Kenney also won the election on a promise to be more forceful with other provinces, saying that Albertans feel its neighbours are happy to share in the bounty of Alberta’s oil wealth while opposing measures like pipelines to help it grow.

In Quebec, Premier Francois Legault congratulated Kenney on his electoral victory Wednesday but said all parties in Quebec’s legislature still oppose any new oil pipelines.

Kenney said he also wants to start on a positive note with Legault, but added: “We don’t think it’s reasonable for other provinces, like Quebec, to take our equalization money while opposing pipeline projects that can help us pay the bills.”

Kenney has said that the first day of his government will see him proclaim into law a bill passed by Notley’s legislature allowing Alberta to reduce oil flows to B.C. if B.C. continues to thwart the expansion of the Trans Mountain pipeline to take more Alberta oil to the West Coast.

He said he plans to recall the legislature in the third week of May.

Dean Bennett, The Canadian Press


Like us on Facebook and follow us on Twitter.

Just Posted

VIDEO: Saanich resident shocked when trespasser licks security camera, rummages through mail

‘I found the situation really bizarre,’ said the Gordon Head resident

BC Ferries crew member taken to hospital after getting struck by bow doors

Two sailings between Horseshoe Bay and Departure Bay were cancelled

Bulk or boxed candy? Trick-or-treat maps help Canadian families prepare for Halloween

Census Mapper uses 2016 census data to predict busiest neighbourhoods

Black Press Media celebrates women who are making a difference

Helping others is the cornerstone of the work Shannon Drew does in… Continue reading

Goldstream Food Bank on the search to fill Christmas Hampers with toys

Volunteers are looking for new toys for infants to 11-year-olds

ELECTION 2019: It’s so close, it could come down to who turns out to vote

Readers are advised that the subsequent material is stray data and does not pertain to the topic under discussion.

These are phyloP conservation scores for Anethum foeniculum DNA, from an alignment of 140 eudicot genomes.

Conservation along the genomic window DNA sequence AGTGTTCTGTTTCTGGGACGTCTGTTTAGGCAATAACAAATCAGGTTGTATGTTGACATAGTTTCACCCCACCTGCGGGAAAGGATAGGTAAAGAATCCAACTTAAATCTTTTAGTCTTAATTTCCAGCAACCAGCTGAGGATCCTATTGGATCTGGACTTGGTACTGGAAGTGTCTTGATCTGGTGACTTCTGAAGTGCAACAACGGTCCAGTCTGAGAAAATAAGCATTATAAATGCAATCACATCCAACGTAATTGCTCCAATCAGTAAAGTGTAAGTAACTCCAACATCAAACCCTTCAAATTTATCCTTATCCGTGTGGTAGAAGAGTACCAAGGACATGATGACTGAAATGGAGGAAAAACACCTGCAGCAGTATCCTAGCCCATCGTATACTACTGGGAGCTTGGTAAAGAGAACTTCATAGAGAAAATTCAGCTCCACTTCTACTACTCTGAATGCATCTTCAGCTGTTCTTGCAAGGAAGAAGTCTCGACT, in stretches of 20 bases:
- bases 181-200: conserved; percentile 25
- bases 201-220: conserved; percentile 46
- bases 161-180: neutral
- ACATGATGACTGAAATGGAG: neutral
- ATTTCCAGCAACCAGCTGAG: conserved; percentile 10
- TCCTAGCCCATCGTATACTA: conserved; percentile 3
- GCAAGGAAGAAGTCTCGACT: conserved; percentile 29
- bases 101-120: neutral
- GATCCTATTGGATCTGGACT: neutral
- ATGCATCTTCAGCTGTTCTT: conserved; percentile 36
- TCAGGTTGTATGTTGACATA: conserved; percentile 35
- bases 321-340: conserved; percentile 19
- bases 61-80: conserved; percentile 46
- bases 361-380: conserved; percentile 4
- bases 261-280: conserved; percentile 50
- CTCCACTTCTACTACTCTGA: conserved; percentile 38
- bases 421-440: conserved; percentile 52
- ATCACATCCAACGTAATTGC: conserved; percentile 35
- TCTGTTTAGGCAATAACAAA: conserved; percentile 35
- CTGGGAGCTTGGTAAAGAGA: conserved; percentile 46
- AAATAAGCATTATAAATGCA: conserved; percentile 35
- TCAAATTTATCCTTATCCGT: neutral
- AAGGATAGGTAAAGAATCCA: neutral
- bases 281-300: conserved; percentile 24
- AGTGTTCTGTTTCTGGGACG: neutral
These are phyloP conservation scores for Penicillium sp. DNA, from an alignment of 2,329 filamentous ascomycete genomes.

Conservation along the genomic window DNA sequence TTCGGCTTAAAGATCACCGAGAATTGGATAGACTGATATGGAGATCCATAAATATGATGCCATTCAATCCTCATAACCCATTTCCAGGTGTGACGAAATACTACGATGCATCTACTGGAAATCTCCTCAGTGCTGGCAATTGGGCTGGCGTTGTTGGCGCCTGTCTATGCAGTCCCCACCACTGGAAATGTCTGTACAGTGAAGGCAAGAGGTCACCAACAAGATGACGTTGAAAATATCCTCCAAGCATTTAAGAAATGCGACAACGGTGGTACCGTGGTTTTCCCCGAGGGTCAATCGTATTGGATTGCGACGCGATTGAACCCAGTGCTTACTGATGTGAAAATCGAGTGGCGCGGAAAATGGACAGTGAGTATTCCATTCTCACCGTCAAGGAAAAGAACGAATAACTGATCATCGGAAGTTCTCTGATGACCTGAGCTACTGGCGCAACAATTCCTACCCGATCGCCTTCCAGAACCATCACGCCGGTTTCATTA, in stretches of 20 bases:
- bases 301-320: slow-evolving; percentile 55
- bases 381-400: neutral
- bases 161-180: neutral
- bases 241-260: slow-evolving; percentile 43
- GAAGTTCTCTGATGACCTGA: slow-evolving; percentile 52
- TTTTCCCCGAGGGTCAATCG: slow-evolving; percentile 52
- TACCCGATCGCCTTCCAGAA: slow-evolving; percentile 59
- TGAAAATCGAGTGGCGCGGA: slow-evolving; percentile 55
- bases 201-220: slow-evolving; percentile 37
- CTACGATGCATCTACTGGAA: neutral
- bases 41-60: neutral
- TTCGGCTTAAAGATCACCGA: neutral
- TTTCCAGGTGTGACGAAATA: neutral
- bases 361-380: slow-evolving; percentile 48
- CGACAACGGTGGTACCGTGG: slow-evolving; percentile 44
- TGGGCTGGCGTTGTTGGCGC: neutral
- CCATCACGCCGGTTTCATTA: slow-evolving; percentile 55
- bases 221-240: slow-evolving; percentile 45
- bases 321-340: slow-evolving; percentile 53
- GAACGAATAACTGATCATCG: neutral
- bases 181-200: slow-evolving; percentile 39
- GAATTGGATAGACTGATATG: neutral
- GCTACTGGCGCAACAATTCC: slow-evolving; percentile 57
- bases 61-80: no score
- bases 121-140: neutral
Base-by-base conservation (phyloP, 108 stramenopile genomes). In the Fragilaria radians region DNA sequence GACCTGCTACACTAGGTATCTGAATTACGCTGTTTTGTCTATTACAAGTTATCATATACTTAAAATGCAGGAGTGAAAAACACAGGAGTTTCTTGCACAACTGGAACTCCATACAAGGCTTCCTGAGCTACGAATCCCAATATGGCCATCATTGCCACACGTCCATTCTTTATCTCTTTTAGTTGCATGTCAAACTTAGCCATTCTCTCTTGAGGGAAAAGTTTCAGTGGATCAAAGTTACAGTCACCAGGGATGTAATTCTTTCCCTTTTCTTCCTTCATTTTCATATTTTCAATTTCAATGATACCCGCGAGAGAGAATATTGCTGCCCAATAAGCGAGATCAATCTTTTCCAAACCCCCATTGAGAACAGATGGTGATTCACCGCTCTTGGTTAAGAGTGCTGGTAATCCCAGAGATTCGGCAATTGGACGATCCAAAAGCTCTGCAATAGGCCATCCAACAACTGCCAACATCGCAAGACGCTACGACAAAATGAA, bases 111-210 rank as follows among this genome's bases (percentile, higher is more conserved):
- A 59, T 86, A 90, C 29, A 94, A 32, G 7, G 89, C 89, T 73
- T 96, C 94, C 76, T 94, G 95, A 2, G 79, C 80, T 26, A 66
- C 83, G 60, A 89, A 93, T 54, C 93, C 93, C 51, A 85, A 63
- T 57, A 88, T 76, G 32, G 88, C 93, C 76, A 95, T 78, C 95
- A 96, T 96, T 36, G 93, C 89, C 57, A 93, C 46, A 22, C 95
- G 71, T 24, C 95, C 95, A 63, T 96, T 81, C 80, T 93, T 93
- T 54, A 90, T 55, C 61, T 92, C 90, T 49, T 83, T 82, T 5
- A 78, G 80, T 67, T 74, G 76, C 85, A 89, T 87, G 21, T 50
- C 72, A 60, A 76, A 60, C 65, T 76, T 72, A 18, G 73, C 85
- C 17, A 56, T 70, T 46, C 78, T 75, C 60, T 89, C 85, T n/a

Black Press Media’s polling analyst on the origins of predictive seat modelling in Canada

Jack’s Devils beat Quinn’s Canucks 1-0 in NHL brother battle

New Jersey youngster scores first career goal against Vancouver

Two charged after owner’s wild ride through Kamloops in his stolen truck

Crystal Rae Dorrington, 37, and Derrick Ronald Pearson, 32, facing multiple charges

Judge orders credit union’s bank records for Kelowna social worker facing theft allegations

The man is accused of negligence, breach of contract, fraud and a conspiracy with Interior Savings

Leaders pour it on with rallies, boosts for candidates as campaign reaches peak

The federal election campaign has reached a crescendo

Allegations of racism lead to ministry investigation at Vancouver private school

St. George’s School was contacted over what the school describes as ‘deeply offensive behaviour online’

Not a political question: Thunberg calls for climate action in Alberta

Edmonton police estimated the size of the crowd at about 4,000

Zantac, the over-the-counter heartburn drug, pulled in Canada, U.S.

Health Canada also investigates possible carcinogen in some ranitidine drugs

B.C. public safety minister says cannabis edibles not in stores til January

Mike Farnworth says he wants regional issues considered when it comes to licensing

Most Read